"One day I was helping out in the shop, and he walked in, all shiny dark hair and blue eyes. He looked so out of place in a women's dress shop, but that pesky little part of me that was enamored didn't really care about that. I didn't question his motives, not once.
"And that," She whispered, "was the cause of my death." Lucy widened her small eyes and nodded for her to go on. Jessie barked, strangely still. Both had eyes trained on the ghost, although the dog seemed warier than the little girl.
"So, of course, I didn't question it when he took my hand,grinning widely, and led me right out of that dreadful shop. We were supposed to have chaperones in those days, so going off alone to that lake was a very bad idea.
"What occurred on that shore would have ruined me, if anyone found out. And they would have," There were spectral tears slipping down her cheeks, dripping from her chin to vanish in mid-air, "He was just so charming!" She exploded. "I didn't know what he really wanted.
"I was bent on revenge," She continued through sniffles, with a shaky voice, "when I found out that I was pregnant. I didn't care that it would Destroy me and my family. I tracked him down, and I informed him that I would tell everyone if he didn't marry me; he agreed.
"He took me back to the lake, and he put on all the charm that he had. He smiled and kissed me and said that everything would be alright. I believed him, and that was a mistake. He was, and always will be, even dead, a liar. He disappeared into the woods surrounding the lake for a few minutes. I stayed like he told me to.
"While he was gone, I watched the waves topple over each other in the lake. The wind blew my hair into a huge mess, and I didn't hear him coming over the howl in my ears. He grabbed me by the neck, and dragged me to this tree, somewhere on the outer perimeter of the forest. And he tied the noose around my neck, and he hung me from that tree." With an angry look upon her face, Rebecca pointed dramatically toward the thick tree. Her hand was shaking violently. "He killed me!" She screamed, right up in Lucy's face, her foul, death tinted breath washing over her face, "He murdered me! I've been dead for so long, and finally, someone is here to listen to my story..." She smiled, and it didn't seem to affect her eyes.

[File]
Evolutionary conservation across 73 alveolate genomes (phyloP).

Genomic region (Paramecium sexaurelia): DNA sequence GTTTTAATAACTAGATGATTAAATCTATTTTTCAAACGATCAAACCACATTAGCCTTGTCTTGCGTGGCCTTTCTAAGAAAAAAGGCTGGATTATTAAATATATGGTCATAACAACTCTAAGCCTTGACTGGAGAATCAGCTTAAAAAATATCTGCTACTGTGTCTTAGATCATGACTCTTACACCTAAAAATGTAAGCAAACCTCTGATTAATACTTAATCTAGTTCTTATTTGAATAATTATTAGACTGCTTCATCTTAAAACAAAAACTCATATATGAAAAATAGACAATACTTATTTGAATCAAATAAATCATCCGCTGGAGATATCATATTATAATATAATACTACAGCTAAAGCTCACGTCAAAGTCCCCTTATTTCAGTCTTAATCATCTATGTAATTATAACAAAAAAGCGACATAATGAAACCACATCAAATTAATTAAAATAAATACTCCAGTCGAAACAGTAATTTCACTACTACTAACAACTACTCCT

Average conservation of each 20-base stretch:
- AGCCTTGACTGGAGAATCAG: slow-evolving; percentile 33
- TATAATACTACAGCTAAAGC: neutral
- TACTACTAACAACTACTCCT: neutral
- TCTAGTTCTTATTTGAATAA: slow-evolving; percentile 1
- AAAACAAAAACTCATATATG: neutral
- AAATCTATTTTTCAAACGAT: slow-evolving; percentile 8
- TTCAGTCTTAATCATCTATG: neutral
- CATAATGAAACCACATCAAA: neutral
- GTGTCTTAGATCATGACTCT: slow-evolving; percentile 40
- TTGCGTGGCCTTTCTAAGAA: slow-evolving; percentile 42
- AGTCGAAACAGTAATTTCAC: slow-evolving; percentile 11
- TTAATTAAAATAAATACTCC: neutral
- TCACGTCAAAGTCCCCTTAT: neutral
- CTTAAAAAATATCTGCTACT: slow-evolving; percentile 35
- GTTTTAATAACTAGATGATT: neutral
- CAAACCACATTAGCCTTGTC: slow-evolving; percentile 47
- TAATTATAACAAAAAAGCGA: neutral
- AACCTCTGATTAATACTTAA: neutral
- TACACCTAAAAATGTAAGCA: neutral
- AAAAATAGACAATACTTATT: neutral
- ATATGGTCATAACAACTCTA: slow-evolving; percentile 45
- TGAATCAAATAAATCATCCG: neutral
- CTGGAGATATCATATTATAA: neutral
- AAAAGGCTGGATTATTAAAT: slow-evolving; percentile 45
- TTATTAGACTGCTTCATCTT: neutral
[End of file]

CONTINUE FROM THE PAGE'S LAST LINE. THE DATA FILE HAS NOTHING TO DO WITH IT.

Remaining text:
Lucy, wide-eyed, and unable to cope with the new information that she was just told, just nodded, her mouth glued shut. Jessie barked at Rebecca, and she curled her upper lip at the small creature. Her teeth were a strange size in her mouth, like they were too small for her lips.
"Rebecca, didn't your parents teach you not to lie?"
This voice was new, and if it weren't for the wisp that being a ghost gave it, it would have been a very sturdy, masculine voice.
"Luke!" She growled, whipping around (as well as a ghost could, anyway). A strange sound came out of her mouth then. It wasn't human, but not quite animal. It sounded kind of like a growl.
"Spreading lies about me?" He asked. He turned to Lucy, "She seduced me. Then told everyone that unless I married her, she'd tell people that she was pregnant with my child.
"I refused. What did I care if she ruined herself? And she killed me. Here," he pointed up at a specific branch. "was where she hung that rope. This is where she killed me. And then she killed herself." He smiled a sad smile. And then Rebecca lunged at hi. The two spirits were at war with each other for a few brief seconds, and then they seemed to flicker out of existence.
"Thank you," Luke called.
When they were completely gone, the air still feeling oddly thick, and a little too silent, sweet, tiny Lucy turned to Jessie and said just one thing.
"I think she wanted a friend."